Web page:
Unsurprisingly, regional and national transportation news has been dominated since Monday by the tragic Amtrak 501 derailment. Because many of our readers are following the news of that accident via traditional or social media, and every outlet is working with the same (small) set of facts, I elected not to try and summarize all the 501 coverage, but to focus on other things that happened this week. STB’s reporting and commentary will continue in other posts.
If, nonetheless, you have room in your brain for one more 501 story, make it this KNKX interview with All Aboard Washington’s Lloyd Flem, who knew two of the deceased, Zack Willhoite and Jim Hamre, through their transit advocacy. “I can say with clarity, on behalf of both men […] that we do not believe the future of transportation is an infinite amount of pavement so everybody can drive alone, all the time, everywhere.” Words to live by.
- NE 65th St plans move ahead with reduced sidewalks, lack of crossings.
- Airports are losing money ($) as ride-hailing services grow.
- Support bike lanes along the Roosevelt RapidRide.
- Rep. Macri wants rent control.
- Salt Lake City’s new transit master plan.
- There’s an incipient apartment shortage in Spokane.
- The physical scars of the old Mercer Mess are starting to fade.
- How high should SR 99 tolls ($) go?
- Here’s how Metro Transit decides whether your bus is on time ($). David Gutman’s doing great work on the Metro beat.
- Washington’s I-405 express tolls should rise past $10 ($) to keep traffic moving. Yep.
- Hikers raved about King County’s new trailhead shuttle, but now it needs more users ($).
- Five transit agency execs (including Rogoff) rank funding shortfalls, Positive Train Control challenges among chief concerns.
- Seattle Bike Blog has concerns with the 65th St redesign.
- Erica discusses anecdata in the AirBNB debate.
- Under new leadership, Capitol Hill Community Council aims to build on its unusually progressive legacy.
- Head of Washington State Ferries has plans for hybrid-electric ferries.
- Adding lanes doesn’t reduce congestion. So what is TxDOT doing?
- Ellensburg proves no town is too small for top-notch bikeways.
- A deep dive into a value-added real-estate portfolio.
- World’s steepest funicular rail line to open in Switzerland, I’m jealous.
- Living cheek by gill in modern cities is possible — but it isn’t easy.
- Philly makes moves to reopen Franklin Square ghost station.
- Vera Katz, former Portland mayor, dies at 84, Jarrett has thoughts.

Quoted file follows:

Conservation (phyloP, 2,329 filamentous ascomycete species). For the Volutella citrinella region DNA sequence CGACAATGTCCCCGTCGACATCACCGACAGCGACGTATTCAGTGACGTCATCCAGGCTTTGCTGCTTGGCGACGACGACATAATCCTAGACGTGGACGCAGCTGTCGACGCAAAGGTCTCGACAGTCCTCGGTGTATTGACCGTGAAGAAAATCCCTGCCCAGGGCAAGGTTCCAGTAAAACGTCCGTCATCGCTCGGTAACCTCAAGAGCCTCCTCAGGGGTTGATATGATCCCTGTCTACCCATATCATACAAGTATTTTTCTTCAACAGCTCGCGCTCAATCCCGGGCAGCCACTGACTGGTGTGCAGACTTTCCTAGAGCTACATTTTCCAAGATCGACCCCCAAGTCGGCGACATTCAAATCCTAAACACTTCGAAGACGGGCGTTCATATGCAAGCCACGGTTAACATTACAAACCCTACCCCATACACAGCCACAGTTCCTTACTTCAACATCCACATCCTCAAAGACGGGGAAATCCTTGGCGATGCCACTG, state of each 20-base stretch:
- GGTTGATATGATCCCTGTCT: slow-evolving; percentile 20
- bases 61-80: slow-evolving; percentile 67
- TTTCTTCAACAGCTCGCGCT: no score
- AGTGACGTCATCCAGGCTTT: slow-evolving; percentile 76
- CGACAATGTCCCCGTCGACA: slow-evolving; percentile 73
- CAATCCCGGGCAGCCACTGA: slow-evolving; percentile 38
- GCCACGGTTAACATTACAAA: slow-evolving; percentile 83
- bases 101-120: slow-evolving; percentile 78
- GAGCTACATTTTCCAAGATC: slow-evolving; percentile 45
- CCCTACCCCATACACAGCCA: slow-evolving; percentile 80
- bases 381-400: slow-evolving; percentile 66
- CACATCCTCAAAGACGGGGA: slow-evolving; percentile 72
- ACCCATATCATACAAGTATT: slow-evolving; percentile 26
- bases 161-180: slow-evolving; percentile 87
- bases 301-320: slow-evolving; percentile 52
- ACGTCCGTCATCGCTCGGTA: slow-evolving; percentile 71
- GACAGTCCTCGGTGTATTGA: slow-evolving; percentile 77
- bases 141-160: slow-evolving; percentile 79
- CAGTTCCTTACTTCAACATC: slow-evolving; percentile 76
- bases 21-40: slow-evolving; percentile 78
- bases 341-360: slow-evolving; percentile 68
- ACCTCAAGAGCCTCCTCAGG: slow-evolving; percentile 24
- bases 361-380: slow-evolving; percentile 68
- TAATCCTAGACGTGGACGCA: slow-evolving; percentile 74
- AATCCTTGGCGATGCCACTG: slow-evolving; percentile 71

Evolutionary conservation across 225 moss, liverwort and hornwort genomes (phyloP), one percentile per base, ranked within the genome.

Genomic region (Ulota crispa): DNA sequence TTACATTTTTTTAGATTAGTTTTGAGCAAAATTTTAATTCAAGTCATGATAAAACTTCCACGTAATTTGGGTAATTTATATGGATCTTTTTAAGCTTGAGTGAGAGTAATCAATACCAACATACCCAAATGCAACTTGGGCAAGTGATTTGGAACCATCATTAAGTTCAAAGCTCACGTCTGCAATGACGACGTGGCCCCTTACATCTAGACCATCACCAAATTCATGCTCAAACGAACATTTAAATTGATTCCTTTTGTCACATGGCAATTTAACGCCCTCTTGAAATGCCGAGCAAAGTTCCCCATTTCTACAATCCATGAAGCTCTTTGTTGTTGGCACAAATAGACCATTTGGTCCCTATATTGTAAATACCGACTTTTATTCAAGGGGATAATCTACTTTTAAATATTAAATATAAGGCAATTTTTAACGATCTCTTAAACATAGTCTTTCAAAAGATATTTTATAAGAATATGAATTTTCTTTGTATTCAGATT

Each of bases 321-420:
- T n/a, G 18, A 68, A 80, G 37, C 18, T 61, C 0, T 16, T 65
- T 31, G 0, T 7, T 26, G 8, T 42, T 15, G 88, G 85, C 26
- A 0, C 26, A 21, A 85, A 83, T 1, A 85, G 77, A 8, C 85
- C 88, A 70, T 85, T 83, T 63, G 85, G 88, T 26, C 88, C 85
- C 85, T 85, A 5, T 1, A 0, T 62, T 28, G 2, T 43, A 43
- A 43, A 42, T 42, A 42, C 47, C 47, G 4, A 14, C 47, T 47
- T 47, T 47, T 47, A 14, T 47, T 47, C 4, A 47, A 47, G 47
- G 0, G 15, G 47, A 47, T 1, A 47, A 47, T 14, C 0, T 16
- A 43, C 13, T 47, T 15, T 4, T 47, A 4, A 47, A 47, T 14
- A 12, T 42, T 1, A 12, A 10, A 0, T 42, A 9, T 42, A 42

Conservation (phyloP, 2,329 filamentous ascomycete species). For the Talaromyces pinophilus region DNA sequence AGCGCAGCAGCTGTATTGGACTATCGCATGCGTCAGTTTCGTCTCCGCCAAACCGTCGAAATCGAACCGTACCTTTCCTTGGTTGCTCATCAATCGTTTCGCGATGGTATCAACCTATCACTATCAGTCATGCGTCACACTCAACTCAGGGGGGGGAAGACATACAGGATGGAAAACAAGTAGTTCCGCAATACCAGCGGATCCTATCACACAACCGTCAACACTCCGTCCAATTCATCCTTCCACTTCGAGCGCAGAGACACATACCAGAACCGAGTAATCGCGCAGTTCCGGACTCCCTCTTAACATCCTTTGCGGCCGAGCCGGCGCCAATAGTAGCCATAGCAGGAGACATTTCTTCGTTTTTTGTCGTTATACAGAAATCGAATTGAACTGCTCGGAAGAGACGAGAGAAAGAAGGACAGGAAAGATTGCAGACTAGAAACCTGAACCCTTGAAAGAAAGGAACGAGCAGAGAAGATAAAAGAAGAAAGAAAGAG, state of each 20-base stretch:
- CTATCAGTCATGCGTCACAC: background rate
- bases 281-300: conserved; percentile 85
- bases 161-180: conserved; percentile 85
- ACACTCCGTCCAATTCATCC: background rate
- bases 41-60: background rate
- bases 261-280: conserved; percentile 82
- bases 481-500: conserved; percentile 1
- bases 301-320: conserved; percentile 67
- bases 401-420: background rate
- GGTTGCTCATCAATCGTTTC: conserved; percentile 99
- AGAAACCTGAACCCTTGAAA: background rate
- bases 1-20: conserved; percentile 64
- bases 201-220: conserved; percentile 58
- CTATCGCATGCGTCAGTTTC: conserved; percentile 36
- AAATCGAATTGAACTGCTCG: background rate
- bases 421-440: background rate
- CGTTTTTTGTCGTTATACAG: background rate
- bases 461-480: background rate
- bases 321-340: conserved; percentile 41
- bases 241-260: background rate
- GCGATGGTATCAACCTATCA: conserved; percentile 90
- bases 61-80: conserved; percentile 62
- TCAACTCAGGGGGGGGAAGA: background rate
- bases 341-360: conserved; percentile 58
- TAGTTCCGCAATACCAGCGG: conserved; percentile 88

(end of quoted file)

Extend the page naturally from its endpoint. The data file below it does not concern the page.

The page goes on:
- Elon Musk has feelings on transit.
- Luas Cross City service expects 10m extra passenger trips a year.
- State of U.S. rental market: Rich get more options, poor suffer affordability crisis.
- Could wealthy neighbors kill Seattle’s plan to build affordable housing in Magnolia (again)? The quoted comments of Magnolia residents are disgusting, and the effectiveness of their obstructionism is at the root of our housing crisis, but I would be more enthused for this housing project if it weren’t in one of the hardest places in Seattle to serve effectively with transit.
- Where a “home for everyone” collides with “not in my neighborhood.” Oregonian Editorial Board goes into bat for more housing.
- Decade since recession: Thriving cities leave others behind.
- Sound Transit okays bus-on-shoulder on I-5 in Lynnwood.
- These bikes were made for Seattle, in which Knute Berger — surprising me, at least — comes out as an enthusiastic utility cycling advocate.
- Seattle’s bike-share pilot program ends this month, but the bikes are staying.
- Erica: The real surprise in Durkan’s staffing announcement was who wasn’t mentioned.
- Times Op-Ed for HALA: Neighborhood coalition threatens to make Seattle less affordable ($). A Times reader responds, denouncing Ballard as a “town-house ghetto“.
- Shenzhen goes all in on electric buses.
- Capitol Hill Seattle interviews outgoing Capitol Hill Chamber of Commerce leader Sierra Hansen. Notably, she discusses why the North Broadway streetcar extension lost the support of the business community. Alas, it was for a bad reason (loss of parking and loading zones) rather than any good reasons (e.g. the mixed-traffic alignment has unimpressive ridership numbers and suffers most of the same problems as our buses.)
This is an open thread.